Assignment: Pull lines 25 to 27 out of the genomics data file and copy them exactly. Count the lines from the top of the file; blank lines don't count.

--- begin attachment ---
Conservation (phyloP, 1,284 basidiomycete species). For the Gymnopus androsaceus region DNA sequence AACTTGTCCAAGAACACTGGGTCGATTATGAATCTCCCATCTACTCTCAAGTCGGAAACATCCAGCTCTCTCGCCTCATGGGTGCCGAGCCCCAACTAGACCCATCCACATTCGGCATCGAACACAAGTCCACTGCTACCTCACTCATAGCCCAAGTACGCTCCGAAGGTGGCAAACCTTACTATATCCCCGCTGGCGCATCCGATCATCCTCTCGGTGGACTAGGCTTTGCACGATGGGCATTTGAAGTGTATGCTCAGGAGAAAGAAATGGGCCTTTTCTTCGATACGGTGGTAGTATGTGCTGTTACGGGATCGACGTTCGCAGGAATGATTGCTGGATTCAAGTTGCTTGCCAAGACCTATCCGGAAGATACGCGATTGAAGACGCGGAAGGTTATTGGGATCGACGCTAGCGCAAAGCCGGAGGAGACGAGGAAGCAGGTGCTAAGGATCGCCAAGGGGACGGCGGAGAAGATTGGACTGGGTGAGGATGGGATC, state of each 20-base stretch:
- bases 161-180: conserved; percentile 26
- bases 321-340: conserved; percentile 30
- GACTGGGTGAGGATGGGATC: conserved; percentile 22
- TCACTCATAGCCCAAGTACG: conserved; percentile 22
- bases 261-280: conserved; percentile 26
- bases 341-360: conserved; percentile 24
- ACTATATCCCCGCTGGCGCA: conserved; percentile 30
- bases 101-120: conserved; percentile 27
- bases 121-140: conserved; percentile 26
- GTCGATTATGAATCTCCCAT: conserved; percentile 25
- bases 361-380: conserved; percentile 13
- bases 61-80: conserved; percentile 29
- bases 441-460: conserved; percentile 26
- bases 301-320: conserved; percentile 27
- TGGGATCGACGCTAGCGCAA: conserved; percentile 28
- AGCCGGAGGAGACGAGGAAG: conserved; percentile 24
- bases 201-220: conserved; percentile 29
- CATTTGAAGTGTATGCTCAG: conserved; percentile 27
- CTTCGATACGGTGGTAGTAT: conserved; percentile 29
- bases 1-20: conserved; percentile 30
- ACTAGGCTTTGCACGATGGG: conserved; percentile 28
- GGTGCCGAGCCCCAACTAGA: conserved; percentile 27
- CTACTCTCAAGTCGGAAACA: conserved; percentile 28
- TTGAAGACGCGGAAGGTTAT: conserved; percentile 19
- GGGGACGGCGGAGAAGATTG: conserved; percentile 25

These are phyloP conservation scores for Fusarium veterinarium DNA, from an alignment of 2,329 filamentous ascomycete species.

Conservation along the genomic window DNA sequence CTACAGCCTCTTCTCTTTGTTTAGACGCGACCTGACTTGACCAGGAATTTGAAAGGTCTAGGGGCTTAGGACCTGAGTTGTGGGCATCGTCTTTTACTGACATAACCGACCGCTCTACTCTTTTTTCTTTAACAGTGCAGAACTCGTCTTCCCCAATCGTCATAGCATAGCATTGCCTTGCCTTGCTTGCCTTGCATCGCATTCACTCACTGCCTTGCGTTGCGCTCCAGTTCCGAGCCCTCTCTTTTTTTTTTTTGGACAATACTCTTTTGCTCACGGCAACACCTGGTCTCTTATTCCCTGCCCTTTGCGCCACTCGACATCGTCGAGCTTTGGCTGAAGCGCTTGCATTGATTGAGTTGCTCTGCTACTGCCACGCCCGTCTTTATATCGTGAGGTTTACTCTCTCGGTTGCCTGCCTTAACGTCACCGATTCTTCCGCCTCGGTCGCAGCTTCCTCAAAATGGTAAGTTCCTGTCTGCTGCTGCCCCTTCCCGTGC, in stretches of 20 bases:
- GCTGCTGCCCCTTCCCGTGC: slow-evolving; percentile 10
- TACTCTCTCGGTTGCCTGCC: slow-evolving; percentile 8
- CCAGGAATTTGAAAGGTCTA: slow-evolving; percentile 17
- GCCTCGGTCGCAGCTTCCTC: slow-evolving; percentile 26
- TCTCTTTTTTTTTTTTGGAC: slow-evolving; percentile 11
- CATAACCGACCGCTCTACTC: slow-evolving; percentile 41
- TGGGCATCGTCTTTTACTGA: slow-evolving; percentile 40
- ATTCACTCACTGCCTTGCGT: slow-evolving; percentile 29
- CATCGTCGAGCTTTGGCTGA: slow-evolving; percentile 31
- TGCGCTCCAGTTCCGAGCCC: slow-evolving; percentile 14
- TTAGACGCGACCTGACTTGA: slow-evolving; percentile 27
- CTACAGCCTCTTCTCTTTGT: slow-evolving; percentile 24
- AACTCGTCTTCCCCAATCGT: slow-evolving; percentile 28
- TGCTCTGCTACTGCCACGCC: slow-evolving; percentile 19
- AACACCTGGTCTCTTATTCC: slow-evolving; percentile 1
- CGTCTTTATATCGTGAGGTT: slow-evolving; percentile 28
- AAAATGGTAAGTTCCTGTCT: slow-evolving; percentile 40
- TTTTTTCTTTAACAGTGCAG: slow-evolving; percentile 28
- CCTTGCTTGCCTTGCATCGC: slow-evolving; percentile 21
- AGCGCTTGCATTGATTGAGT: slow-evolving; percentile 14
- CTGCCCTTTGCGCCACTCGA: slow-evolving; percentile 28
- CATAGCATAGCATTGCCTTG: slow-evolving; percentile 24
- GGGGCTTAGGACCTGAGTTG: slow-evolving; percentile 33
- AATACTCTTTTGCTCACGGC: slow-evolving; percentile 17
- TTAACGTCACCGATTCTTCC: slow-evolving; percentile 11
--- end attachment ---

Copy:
- TTGAAGACGCGGAAGGTTAT: conserved; percentile 19
- GGGGACGGCGGAGAAGATTG: conserved; percentile 25

These are phyloP conservation scores for Fusarium veterinarium DNA, from an alignment of 2,329 filamentous ascomycete species.